Subscribe
Subscribe
MY AMERICAN SCIENTIST
LOG IN! REGISTER!
SEARCH
 
Logo IMG
HOME > My Amsci > Restricted Access

How to Boil a Nucleus



Restricted Access The content you've requested is available without charge only to active Sigma Xi members and American Scientist subscribers.


If you are an active member or an individual subscriber, please log in now in order to access this article.

If you are not a member or individual subscriber, you can:



Abstract:

The intense heat and pressure of a supernova causes stellar matter to undergo a phase transition, condensing from a gas into nuclear "liquid" as it forms a neutron star or black hole. Although this super-dense material is impossible to study first hand, the nuclei of heavy elements on earth approach its density and share its fluid properties. Recent experiments that collide particles with atomic nuclei indicate that it is possible to "boil" an atomic nucleus to better understand the characteristics of nuclear liquid. Based on analysis of the fragments ejected from the bombardment, the authors offer evidence not only of a vaporization phenomenon but also for a dramatic expansion of the nucleus following the collision.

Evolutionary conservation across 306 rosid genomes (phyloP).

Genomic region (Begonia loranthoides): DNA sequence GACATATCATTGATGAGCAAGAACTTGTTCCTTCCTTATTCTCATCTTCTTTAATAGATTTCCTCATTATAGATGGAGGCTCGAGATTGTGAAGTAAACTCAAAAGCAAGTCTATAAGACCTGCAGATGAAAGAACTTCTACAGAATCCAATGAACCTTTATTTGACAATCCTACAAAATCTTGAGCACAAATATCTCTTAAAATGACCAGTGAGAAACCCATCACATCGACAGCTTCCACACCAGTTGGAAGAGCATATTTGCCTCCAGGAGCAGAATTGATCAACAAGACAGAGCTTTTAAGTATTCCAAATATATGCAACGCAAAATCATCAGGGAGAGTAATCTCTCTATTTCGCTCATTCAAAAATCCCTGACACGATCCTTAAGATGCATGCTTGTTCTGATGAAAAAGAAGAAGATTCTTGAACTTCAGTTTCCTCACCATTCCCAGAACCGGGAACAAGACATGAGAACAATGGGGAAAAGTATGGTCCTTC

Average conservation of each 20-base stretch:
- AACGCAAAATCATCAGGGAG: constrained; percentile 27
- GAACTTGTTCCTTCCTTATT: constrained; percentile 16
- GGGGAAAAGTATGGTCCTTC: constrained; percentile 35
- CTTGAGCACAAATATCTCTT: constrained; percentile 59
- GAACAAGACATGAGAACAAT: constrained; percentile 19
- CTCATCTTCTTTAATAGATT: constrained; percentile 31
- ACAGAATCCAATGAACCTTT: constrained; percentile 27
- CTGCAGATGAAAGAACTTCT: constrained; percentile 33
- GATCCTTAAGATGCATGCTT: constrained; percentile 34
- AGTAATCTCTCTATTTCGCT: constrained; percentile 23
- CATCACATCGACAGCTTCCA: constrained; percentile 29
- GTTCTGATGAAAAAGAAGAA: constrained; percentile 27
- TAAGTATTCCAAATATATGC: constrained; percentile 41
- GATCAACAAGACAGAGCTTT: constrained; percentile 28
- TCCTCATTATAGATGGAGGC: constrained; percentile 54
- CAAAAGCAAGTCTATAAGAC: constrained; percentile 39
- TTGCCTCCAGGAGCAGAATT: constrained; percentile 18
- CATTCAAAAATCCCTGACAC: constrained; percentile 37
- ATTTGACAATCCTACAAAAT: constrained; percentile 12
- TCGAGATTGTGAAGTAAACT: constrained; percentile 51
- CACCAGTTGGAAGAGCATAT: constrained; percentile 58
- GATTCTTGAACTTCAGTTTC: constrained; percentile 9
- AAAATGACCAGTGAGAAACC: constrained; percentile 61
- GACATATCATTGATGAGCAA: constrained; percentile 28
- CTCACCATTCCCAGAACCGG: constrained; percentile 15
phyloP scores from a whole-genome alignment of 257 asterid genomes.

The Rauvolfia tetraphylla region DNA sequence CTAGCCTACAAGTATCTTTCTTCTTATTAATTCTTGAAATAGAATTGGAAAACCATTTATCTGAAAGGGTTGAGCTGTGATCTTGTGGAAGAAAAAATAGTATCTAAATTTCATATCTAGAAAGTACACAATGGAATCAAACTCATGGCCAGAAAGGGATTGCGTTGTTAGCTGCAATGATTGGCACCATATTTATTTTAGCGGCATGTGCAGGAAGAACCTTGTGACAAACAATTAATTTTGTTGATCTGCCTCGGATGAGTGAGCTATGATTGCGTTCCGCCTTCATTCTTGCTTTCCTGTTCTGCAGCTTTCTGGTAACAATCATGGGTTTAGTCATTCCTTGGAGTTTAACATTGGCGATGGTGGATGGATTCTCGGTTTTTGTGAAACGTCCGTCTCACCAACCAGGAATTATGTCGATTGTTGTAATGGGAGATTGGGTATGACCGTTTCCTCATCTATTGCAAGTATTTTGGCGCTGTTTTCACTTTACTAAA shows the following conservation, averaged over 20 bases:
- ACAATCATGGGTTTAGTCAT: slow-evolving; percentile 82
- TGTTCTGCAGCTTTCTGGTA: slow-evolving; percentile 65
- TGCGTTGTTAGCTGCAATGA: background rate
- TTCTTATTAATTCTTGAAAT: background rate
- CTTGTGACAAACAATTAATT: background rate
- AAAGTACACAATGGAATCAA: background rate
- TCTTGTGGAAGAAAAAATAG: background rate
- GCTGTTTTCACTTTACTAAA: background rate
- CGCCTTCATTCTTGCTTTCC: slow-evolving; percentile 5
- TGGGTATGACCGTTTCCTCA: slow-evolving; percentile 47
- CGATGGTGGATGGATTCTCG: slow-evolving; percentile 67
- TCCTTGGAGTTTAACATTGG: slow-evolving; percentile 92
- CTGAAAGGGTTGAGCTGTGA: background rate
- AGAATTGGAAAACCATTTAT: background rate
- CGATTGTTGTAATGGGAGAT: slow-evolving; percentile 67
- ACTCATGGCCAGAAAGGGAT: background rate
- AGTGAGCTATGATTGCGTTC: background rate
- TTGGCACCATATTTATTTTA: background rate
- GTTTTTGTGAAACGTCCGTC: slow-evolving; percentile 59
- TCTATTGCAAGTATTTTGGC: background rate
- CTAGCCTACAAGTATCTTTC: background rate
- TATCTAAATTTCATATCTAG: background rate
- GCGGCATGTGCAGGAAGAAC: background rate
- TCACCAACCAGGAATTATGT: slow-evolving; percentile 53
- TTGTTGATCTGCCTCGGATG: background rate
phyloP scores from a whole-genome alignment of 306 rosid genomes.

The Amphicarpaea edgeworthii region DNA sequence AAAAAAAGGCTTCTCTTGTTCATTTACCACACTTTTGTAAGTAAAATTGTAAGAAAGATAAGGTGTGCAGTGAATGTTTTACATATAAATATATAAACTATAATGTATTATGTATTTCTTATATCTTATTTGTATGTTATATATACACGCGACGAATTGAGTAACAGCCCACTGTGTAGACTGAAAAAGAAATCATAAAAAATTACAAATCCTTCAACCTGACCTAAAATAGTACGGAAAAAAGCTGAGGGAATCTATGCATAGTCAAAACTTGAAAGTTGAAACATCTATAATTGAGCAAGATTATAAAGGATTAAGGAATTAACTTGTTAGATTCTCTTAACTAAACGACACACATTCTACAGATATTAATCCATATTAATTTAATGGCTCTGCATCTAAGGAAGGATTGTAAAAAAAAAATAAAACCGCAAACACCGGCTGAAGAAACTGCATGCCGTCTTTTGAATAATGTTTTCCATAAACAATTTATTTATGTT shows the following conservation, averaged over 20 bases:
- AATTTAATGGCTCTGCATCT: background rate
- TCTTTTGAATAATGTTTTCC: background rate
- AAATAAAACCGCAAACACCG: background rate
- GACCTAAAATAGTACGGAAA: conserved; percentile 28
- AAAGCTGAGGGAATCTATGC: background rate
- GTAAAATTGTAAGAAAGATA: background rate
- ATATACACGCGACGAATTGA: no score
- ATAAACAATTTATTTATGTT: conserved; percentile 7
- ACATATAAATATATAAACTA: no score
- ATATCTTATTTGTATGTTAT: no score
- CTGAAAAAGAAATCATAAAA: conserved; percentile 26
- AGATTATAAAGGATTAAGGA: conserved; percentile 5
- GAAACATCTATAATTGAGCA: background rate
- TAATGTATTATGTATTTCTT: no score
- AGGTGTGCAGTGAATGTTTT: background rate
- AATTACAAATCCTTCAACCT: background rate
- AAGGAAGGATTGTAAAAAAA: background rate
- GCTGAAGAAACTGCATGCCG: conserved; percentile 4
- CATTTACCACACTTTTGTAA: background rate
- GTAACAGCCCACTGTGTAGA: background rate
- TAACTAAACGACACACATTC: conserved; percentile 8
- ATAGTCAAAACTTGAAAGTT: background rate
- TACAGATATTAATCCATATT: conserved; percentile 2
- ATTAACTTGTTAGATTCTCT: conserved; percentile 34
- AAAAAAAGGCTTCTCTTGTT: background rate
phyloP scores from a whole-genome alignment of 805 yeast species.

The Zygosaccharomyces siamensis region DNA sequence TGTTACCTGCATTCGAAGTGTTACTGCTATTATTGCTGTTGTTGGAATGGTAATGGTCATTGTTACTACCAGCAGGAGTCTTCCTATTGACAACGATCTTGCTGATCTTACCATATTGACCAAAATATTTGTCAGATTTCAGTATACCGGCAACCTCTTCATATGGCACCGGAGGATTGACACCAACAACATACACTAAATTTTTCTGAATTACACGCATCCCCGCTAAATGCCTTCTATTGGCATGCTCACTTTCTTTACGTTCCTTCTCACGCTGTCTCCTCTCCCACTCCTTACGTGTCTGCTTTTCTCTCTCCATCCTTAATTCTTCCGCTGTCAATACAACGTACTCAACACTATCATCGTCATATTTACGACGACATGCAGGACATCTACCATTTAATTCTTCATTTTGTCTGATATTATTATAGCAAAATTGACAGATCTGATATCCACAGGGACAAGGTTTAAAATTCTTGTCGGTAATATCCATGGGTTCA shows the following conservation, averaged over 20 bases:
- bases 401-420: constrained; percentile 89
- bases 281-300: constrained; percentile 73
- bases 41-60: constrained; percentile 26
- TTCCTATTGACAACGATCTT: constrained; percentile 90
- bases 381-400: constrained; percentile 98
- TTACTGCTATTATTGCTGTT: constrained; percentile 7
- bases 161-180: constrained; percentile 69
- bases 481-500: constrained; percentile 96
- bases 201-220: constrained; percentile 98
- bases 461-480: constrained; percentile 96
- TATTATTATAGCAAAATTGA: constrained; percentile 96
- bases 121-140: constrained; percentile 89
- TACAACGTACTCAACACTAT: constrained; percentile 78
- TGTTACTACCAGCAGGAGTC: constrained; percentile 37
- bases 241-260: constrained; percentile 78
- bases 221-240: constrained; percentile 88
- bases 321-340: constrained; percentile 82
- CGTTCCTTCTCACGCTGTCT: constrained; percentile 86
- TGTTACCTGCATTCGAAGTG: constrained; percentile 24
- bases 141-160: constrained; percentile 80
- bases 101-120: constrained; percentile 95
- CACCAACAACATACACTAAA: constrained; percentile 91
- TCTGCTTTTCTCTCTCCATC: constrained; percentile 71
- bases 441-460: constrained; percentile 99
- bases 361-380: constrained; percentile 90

Subscribe to American Scientist